Another study compared the diversity of hindgut microbes in horses who travelled with horses who didn’t travel (ref 10). The research scenario was similar to what many performance horses experience for competition – a 90 minute trip, followed by a 48 hour stay away, followed by a 90 minute trip home. The upshot was that horses who travelled had decreased microbial diversity. The researchers also identified changes in several microbial populations which may contribute to stress-related health issues. 

Diet

Large amounts of grain-based (high-starch) feed are often fed to performance horses to meet their high energy demands. However, horses have a limited ability to digest starch and too much grain-based feed can negatively impact gut health – both in the stomach and hindgut. 

Studies have shown that increased amounts of grain-based feed, increases the risk of gastric ulcers (ref 8,11). Grain (and specifically, the starch in grain) can actually start to ferment in the stomach, which produces acidic by-products. This further lowers the pH of the stomach contents and can damage the sensitive mucosa. So, limiting the amount of grain (and hence starch) your horse eats is important. 

Large grain-based meals can also negatively affect hindgut health. For horses to utilise starch as an energy source, it must first be broken down into glucose. This process occurs in the small intestine and it requires an enzyme called amylase. Horses produce limited amounts of amylase, which in turn limits the amount of starch they can digest. Any starch that is left undigested passes through the small intestine into the hindgut (more specifically the caecum) and here it undergoes rapid fermentation by bacteria. These bacteria produce lactic acid as a by-product which can lower hindgut pH. This acidic hindgut can in turn affect hindgut function (fibre fermentation, and hence energy and vitamin production) and impact immunity, behaviour and performance.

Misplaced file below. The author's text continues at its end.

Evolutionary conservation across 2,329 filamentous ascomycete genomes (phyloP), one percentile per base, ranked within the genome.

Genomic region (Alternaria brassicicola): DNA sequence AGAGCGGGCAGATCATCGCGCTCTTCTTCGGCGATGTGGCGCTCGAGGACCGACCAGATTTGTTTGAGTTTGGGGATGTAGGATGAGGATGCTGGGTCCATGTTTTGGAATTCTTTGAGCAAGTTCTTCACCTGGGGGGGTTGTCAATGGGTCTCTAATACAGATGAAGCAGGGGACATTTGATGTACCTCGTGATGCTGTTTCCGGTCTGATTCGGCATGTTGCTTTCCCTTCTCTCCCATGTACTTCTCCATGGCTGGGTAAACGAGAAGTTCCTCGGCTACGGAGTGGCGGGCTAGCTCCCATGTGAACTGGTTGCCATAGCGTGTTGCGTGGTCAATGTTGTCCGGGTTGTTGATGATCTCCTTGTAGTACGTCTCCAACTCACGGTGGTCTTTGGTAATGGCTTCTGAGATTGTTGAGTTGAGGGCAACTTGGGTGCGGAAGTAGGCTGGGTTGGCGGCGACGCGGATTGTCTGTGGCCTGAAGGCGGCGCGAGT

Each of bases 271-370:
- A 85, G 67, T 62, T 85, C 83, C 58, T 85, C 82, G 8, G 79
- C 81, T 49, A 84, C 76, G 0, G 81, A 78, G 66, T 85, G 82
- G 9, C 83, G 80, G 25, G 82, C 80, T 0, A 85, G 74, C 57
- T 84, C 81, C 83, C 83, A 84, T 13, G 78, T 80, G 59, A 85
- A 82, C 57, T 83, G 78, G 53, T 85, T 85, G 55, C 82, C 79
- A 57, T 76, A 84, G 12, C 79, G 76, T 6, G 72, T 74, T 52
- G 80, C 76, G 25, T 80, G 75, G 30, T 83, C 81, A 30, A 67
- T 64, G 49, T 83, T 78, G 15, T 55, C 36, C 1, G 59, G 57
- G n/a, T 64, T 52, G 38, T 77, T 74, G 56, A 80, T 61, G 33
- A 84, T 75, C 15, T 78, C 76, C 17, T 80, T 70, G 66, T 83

Exercise

A certain level of exercise is thought to benefit gut health. However, in human athletes it is well documented that intense, particularly endurance-related exercise, causes changes in gut microbial populations. Endurance athletes are a greater risk of respiratory infections and gut troubles, including increased intestinal permeability, disruption of mucous thickness, and bacteria moving into the bloodstream (ref 12)

Studies looking at the impact of intense exercise on gut health in horses are limited and have mainly focused on stomach health. One study looking at thoroughbreds in simulated race training, found that all horses in the unfit group (15 horses) developed squamous gastric ulcers within 2 weeks (the majority within 7 days). These horses were fed 6kg of hard feed per day, removed from pasture, stabled, and exercised 6 days per week (ref 13)

The effect of exercise training on the development of squamous and glandular ulcers has been investigated in thoroughbred horses (ref 14). Exercising 5-7 days per week was associated with a 10 times greater risk of glandular ulcers. This study also showed that horses with glandular ulcers were more likely to perform below expectation. 

Research into the effect of exercise on hindgut microbiota in horses is relatively limited. However, a recent study was conducted where exercise was performed by healthy individuals, accustomed to that type of exercise. The researchers observed significant differences in the populations of key microbes when compared to the populations observed before the exercise (ref 15). So, this means that even when horses who are used to exercise perform that exercise, their hindgut microbiome is affected.

So, now we’ve covered what the impacts can be on your horse’s gut and gut health as a result of their ‘performance lifestyle’. Now let’s look at whatyou can do to help minimise the effects of performance and support your horse’s gut.

How to support good gut health in performance horses

Provide constant access to forage

A continuous flow of forage and (consequently) saliva, buffers gastric acid in your horse’s stomach for a large proportion of the day. The forage also provides a physical barrier to stop gastric acid splashing up onto the delicate upper (squamous) part of the stomach.